Is my confidential info protected?

2016-11-09 06:01
Nanette Janse van Rensburg

Nanette Janse van Rensburg

Multimedia   ·   User Galleries   ·   News in Pictures Send us your pictures  ·  Send us your stories


I have an appointment with an attorney to obtain legal advice on my business and its structuring. I will have to share certain confidential information regarding my business with him. Does this fall under the protection of attorney-client privilege?


It is important to understand that confidentiality and attorney-client or legal professional privilege are two different concepts providing different protection.

The ambit of confidentiality is much wider than legal professional privilege and may arise from a contractual or fiduciary relationship between an attorney and client.

Accordingly, even though information has to be confidential in order to be privileged, confidentiality on its own does not necessarily entitle one to claim privilege. An attorney may agree that he will keep all information shared by a client confidential, but our law does not necessarily afford the protection of privilege to all of the communications between an attorney and client.

The right to protect the communications belongs to the client and only he or she may expressly waive this right and it will even survive termination of the mandate between the attorney and the client or the death of the client.

Legal professional privilege may be raised by a party in court proceedings to resist disclosure of information as evidence. An agreement between an attorney and client that all communication will be kept confidential does not, for example, stop a court from requiring the disclosure of certain communications that are relevant to a matter forming the subject of litigation. In order to raise privilege during court proceedings, the following requirements in respect of the communications must be met:

  • The attorney must have acted in a professional capacity.
  • The client must have consulted with the attorney in confidence.
  • The communication must have been made for the purpose of obtaining legal advice.
  • The advice given must not facilitate the commission of a crime or fraud.

Confidentiality thus protects communications between attorneys and their clients from disclosure to third parties, but not in all instances against disclosure in court proceedings or where required to be disclosed by law.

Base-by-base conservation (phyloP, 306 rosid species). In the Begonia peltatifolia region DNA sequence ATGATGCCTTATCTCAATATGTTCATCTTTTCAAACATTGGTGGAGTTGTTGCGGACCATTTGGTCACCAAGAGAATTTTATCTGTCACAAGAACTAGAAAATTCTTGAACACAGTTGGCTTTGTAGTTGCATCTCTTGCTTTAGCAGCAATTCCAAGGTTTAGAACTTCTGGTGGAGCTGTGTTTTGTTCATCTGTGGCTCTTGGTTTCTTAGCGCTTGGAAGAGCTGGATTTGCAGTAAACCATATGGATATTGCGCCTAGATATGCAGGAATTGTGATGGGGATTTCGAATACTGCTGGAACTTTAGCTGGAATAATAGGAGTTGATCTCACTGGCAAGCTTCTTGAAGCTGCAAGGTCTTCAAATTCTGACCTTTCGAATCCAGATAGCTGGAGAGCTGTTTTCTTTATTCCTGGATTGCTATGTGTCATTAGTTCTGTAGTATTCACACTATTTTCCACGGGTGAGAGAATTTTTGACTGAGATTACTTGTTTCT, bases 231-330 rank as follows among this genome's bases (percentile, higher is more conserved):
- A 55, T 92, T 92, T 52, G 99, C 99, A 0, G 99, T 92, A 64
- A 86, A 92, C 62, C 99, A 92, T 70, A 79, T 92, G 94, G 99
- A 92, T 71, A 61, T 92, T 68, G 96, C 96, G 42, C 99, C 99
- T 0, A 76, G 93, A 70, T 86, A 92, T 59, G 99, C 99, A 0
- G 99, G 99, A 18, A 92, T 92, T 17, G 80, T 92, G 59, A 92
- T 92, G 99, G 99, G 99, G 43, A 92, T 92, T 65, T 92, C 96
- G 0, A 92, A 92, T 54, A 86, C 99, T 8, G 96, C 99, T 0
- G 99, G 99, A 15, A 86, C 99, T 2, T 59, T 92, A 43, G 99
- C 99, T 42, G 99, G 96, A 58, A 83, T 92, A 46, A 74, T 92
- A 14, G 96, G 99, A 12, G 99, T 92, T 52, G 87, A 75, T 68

On the other hand, legal professional privilege, limited to only specific types of qualifying communications, does afford protection against such disclosures.

So although communications regarding your business with your attorney will be confidential, it may not qualify for legal professional privilege, unless it can be seen not as business advice, but as legal advice provided to you.

– Nanette Janse van Rensburg, associate, Phatshoane Henney Attorneys

Join the conversation! encourages commentary submitted via MyNews24. Contributions of 200 words or more will be considered for publication.

We reserve editorial discretion to decide what will be published.
Read our comments policy for guidelines on contributions.

Inside News24

Watch: Investing in the future through child development

An investment of R32-million into 11 early childhood development centres is changing the future for children in the Northern Cape.

Traffic Alerts
There are new stories on the homepage. Click here to see them.


Create Profile

Creating your profile will enable you to submit photos and stories to get published on News24.

Please provide a username for your profile page:

This username must be unique, cannot be edited and will be used in the URL to your profile page across the entire network.


Location Settings

News24 allows you to edit the display of certain components based on a location. If you wish to personalise the page based on your preferences, please select a location for each component and click "Submit" in order for the changes to take affect.

Facebook Sign-In

Hi News addict,

Join the News24 Community to be involved in breaking the news.

Log in with Facebook to comment and personalise news, weather and listings.